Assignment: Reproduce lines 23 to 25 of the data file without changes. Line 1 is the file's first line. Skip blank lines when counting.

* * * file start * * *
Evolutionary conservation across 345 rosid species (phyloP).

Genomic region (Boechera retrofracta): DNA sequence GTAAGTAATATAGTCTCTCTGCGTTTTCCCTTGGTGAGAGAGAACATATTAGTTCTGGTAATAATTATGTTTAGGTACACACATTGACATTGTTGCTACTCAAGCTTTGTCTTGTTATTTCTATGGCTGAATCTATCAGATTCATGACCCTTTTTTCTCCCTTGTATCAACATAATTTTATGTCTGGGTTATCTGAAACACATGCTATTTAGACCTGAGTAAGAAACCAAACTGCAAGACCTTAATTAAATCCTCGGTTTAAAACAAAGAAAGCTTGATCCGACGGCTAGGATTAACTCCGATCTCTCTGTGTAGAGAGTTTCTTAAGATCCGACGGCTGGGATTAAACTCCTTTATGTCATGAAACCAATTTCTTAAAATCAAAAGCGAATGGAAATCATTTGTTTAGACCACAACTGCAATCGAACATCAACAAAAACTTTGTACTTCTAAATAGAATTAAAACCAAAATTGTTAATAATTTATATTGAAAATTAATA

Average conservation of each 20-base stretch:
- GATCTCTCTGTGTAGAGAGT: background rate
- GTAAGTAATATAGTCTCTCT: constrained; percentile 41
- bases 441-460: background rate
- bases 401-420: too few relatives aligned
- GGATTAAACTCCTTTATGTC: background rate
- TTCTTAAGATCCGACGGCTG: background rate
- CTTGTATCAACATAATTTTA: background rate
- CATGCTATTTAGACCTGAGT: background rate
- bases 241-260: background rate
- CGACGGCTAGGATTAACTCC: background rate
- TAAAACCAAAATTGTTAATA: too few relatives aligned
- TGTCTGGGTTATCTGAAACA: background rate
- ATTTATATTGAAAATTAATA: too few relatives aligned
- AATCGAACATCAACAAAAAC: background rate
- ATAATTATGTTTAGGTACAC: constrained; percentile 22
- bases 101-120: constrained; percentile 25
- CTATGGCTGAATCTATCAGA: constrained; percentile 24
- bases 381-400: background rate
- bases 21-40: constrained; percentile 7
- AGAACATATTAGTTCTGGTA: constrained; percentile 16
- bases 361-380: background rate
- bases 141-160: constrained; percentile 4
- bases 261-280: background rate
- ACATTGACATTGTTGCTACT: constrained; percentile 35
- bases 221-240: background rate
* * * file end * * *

- AGAACATATTAGTTCTGGTA: constrained; percentile 16
- bases 361-380: background rate
- bases 141-160: constrained; percentile 4